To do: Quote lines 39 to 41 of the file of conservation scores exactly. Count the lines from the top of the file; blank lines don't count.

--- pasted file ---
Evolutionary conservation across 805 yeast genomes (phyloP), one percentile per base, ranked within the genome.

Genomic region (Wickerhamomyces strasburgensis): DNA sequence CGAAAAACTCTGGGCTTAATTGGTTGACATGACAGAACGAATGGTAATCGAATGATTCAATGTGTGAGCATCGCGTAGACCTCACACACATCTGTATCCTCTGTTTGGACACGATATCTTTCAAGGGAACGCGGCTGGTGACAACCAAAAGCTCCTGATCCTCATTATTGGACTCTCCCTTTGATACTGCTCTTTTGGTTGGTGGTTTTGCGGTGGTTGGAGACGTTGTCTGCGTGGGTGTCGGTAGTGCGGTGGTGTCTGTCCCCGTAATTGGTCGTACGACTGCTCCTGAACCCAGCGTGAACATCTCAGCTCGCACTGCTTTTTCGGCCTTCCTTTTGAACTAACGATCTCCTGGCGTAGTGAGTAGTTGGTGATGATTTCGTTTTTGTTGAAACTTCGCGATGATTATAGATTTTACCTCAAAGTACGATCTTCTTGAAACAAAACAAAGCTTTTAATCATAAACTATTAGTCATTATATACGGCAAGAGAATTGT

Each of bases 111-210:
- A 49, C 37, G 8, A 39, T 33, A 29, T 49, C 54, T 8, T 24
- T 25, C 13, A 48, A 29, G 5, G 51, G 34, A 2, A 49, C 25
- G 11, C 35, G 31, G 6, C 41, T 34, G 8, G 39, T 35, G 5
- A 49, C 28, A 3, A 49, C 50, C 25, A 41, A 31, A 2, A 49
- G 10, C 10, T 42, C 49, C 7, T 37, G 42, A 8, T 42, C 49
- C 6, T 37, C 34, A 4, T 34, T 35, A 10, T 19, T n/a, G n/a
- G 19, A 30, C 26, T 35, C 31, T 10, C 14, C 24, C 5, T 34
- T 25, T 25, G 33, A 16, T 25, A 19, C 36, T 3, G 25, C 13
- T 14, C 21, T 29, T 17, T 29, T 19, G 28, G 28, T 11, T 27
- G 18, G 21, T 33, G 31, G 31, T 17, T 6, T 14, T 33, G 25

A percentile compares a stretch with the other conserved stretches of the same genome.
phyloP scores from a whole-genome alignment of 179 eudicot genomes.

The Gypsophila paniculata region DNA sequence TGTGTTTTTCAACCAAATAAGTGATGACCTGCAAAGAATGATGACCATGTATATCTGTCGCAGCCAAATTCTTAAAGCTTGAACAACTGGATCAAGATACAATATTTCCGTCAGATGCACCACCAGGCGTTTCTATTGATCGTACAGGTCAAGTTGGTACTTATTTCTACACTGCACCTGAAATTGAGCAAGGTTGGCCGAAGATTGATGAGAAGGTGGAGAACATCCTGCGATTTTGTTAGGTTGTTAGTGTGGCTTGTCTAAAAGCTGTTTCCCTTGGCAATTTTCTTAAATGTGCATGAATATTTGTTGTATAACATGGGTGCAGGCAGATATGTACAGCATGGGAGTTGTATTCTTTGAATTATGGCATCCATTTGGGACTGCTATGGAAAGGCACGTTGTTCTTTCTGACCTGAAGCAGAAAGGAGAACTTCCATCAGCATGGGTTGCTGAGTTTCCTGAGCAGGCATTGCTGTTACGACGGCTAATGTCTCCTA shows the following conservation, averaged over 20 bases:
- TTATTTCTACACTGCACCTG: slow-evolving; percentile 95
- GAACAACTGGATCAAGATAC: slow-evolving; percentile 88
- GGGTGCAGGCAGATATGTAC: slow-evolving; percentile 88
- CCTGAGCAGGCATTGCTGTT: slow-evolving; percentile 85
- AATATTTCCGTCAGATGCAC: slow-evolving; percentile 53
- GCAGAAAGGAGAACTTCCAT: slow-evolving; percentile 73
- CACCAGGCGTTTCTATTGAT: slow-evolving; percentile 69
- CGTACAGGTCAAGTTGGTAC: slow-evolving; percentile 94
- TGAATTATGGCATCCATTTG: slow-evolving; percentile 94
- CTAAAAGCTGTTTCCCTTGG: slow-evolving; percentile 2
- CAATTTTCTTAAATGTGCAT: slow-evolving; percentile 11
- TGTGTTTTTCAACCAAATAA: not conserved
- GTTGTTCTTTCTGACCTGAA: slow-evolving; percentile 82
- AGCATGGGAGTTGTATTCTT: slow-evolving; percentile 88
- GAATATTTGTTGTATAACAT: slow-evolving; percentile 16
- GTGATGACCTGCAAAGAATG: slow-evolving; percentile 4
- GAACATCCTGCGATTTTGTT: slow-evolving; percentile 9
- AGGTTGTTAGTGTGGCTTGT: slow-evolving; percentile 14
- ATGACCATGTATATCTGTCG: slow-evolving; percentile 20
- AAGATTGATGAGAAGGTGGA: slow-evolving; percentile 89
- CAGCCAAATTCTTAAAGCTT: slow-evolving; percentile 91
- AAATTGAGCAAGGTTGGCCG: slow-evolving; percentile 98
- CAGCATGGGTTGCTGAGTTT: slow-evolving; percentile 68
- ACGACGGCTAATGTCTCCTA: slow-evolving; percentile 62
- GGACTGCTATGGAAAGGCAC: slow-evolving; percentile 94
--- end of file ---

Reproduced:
- CAGCATGGGTTGCTGAGTTT: slow-evolving; percentile 68
- ACGACGGCTAATGTCTCCTA: slow-evolving; percentile 62
- GGACTGCTATGGAAAGGCAC: slow-evolving; percentile 94